8. I was assured by counsel that the Government's discovery was sufficient and that it was not required to interview [Bonifacio] and Arias. Counsel was instructed to interview them on several occasions, however, he refused to do so as requested.
9. Both witnesses had information that was useful to my defense in my case, but the information was not presented due to counsel's failure to prepare and call the witnesses.
10. At all stages I relied on counsel's advise [sic] and was under the impression that counsel was preparing for my defense.
11. Counsel even failed to meet with me at the jail prior to my trial to advise me on the status of the guidelines, nor advise me on the status of the interviews of the witnesses I requested on several occasions.
12. It was not until my trial, that I realized that counsel had not done as I requested and interviewed the witnesses. (Document No. 498, pp. 43-45).
The Government, in its Motion to Dismiss (Document No. 522), argues that Vasquez's § 2255 Motion to Vacate, Set Aside or Correct Sentence should be dismissed because Vasquez is not entitled to relief. According to the Government, Vasquez has not shown that his counsel was deficient nor has he shown that he was prejudiced.
With respect to Vasquez's allegations of ineffective assistance of counsel, the Government has submitted the affidavit of Vasquez's counsel, John Friesell, which had been included in the record. Mr. Friesell states in pertinent part as follows:
2. I was appointed to represent the defendant, Eric Vasquez, in United States v. Eric Vasquez, 4:06Cr089-5. I represented Eric Vasquez at trial in this case. After the trial, Vasquez retained new counsel who represented him during the sentencing phase.
3. Vasquez told me before trial that Bonifacio Hernandez would testify on his behalf at trial and say that Vasquez was not involved with the offense. Based on this information, I contacted Hernandez's attorney, David Adler, to determine if Hernandez had exculpatory testimony and should be subpoenaed to testify at trial. On November 7, 2006, Bonifacio Hernandez' attorney told me that Hernandez did not have any exculpatory evidence regarding Vasquez. Because I was informed by his counsel that he did not have any exculpatory evidence as to Vasquez, I did not subpoena Bonifacio Hernandez as a defense witness for the trial.
4. Vasquez never told me that Arias would testify on his behalf. My notes of Arias' debriefing show that Arias debriefed on June 30, 2006 and informed agents that Vasquez was involved in the offense. When I reviewed my notes of Arias' debriefing with Vasquez at the Federal Detention Center, Vasquez merely said that Arias was lying. Furthermore, Arias had entered a plea agreement with the government and testified under that agreement at trial against Vasquez.
5. Prior to trial I advised Vasquez in person at the Federal Detention Center about the application of the Guidelines to his case and the possibility of benefitting from the "safety valve" and the possibility of receiving a downward departure under USSG § 5K1.1. Vasquez informed me he did not want to debrief for the safety valve or cooperate for a downward departure. Mr. Vasquez said that he wanted a trial.
6. Because Vasquez wanted to proceed to trial I wrote a letter in Spanish that I sent to him by certified mail return receipt requested on November 10, 2006. In this letter I explained how I believed the Guidelines would apply to his case if he were to go to trial; if he were to plead guilty and debrief to receive the benefit of the safety valve; and, if he were to plead guilty and agree to testify against others in the hopes of the government filing a motion for downward departure under USSG § 5K1.1. More specifically, in this letter I informed Vasquez that I believed a jury would find him guilty if he proceeded to trial; that the base offense level would be 34 due to the amount of cocaine involved; that an increase of three levels could apply if he were found to be a leader; and, that an additional increase of two levels could be applied if he were held responsible for the firearms possessed by his co-defendants. I explained that this would result in a total offense level of 39 with an applicable range of punishment of 262-327 months imprisonment. In this letter I also informed Vasquez that he could enter a guilty plea and debrief with the agents and receive the benefit of the safety valve without having to testify against anybody and that the prosecutor had informed me that if he were to do this the government would not seek a leadership enhancement or seek to hold him responsible for the firearms possessed by the co-defendants. I explained that this would most likely result in a total offense level of 30 with a corresponding guideline sentencing range of approximately 8 to 10.8 years. Finally, I explained in this letter that Vasquez could possibly further reduce his sentence if he were to plead guilty and agree to testify against others involved in drug trafficking in the Boston area. I informed Vasquez that this could result in a sentence fo approximately 5.5 years to 7.5 years.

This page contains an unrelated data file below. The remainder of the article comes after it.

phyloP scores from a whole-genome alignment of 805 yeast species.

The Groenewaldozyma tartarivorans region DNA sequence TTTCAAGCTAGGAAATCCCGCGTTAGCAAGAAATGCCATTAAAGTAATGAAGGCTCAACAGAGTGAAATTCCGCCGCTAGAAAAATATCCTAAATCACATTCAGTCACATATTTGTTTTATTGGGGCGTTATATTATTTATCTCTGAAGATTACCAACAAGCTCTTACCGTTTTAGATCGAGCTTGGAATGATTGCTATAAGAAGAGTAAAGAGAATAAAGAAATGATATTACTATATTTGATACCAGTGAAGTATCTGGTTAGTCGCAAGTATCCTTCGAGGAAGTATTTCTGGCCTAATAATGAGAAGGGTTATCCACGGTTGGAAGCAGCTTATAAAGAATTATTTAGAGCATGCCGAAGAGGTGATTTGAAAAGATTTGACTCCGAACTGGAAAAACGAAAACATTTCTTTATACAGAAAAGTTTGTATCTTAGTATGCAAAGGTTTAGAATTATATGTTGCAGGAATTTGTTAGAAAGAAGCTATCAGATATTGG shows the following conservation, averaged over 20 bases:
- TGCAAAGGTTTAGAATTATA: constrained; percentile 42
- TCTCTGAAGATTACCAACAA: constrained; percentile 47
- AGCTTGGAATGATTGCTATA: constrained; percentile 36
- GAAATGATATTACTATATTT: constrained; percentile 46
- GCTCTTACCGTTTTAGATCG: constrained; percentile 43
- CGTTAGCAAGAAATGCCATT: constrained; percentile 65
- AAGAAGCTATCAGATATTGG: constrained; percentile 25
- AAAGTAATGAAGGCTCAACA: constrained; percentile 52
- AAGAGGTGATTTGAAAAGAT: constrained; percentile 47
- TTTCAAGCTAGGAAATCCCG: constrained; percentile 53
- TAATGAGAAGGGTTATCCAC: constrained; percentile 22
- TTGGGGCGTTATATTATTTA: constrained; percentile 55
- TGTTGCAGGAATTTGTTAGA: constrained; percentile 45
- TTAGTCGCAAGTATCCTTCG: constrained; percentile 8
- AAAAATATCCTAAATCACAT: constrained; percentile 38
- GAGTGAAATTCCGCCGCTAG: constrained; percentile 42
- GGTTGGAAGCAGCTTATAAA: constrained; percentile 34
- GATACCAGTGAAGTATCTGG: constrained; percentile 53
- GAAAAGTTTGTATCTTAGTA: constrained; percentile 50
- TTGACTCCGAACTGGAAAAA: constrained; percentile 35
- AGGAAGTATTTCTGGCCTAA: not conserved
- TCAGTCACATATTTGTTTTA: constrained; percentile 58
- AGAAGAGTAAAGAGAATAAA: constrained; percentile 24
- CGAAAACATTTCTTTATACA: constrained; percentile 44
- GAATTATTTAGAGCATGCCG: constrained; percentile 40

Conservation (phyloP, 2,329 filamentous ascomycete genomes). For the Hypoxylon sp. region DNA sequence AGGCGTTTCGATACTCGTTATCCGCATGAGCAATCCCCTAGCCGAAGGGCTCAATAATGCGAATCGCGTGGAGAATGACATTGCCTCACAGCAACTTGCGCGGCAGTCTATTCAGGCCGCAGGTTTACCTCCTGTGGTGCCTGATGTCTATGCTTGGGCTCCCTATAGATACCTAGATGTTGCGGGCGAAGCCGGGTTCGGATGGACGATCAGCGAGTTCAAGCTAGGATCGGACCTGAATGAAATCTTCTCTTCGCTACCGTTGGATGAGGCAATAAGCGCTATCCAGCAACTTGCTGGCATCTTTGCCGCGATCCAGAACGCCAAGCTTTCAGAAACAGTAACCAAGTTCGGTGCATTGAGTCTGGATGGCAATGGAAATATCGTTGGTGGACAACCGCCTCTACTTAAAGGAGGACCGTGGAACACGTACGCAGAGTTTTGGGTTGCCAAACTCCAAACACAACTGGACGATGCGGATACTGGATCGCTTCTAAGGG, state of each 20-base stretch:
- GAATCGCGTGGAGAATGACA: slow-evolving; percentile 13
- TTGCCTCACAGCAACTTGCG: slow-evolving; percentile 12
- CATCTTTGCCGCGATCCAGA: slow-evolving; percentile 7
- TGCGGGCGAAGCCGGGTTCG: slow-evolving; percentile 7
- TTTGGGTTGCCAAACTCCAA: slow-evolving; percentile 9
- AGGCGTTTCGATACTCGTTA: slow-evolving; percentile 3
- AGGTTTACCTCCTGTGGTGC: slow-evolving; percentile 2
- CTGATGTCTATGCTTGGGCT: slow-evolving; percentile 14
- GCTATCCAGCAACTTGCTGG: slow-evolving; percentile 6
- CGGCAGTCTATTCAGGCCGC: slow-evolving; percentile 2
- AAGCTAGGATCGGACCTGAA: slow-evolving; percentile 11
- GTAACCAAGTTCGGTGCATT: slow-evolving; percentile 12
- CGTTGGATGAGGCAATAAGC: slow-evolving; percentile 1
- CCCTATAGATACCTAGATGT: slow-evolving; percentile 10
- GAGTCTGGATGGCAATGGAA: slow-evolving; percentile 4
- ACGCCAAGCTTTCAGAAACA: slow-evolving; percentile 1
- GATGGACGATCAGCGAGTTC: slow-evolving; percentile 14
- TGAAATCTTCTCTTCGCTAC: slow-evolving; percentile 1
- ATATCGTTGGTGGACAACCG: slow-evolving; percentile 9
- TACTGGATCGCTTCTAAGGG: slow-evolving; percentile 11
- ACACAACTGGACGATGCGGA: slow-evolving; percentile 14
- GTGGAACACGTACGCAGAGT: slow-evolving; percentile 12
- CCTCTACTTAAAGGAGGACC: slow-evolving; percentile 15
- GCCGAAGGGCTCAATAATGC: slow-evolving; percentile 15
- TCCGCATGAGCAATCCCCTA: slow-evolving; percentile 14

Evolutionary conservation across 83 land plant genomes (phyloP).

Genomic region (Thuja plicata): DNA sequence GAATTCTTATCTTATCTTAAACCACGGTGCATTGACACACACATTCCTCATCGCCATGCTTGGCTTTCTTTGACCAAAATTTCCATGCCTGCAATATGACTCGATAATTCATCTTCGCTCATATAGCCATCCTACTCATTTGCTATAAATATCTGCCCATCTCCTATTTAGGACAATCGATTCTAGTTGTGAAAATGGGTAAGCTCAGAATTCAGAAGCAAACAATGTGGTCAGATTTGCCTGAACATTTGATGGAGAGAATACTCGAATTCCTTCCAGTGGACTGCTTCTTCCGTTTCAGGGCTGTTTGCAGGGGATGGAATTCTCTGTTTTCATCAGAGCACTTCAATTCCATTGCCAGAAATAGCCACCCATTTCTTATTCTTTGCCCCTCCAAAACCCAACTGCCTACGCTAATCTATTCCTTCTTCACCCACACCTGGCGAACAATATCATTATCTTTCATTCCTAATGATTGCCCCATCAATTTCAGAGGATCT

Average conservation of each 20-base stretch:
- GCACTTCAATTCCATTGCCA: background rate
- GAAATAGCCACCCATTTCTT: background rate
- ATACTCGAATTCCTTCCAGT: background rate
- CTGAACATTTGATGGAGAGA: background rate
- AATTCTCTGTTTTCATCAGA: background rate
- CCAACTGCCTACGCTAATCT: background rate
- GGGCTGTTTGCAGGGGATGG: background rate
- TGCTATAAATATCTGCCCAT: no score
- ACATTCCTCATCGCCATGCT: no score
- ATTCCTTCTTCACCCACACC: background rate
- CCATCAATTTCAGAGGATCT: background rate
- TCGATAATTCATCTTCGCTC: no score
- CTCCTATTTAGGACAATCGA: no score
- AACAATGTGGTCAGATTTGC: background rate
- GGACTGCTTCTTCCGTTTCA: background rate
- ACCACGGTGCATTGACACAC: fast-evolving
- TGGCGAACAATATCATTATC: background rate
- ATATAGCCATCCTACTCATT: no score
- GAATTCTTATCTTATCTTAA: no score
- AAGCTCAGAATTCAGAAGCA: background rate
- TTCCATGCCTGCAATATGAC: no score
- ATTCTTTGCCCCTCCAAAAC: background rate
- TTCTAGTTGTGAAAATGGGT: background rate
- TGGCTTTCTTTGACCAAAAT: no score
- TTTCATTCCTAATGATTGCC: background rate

7. The jury convicted Vasquez on November 20, 2006. I did not meet with Vasquez following the trial because Vasquez retained new counsel before his interview with U.S. Probation was scheduled. The motion to substitute counsel was filed on December 15, 2006. Because I did not met with Vasquez after his conviction, I did not review with him the continued possibility of receiving the benefit of the safety valve. (Document No. 521, pp. 1-3).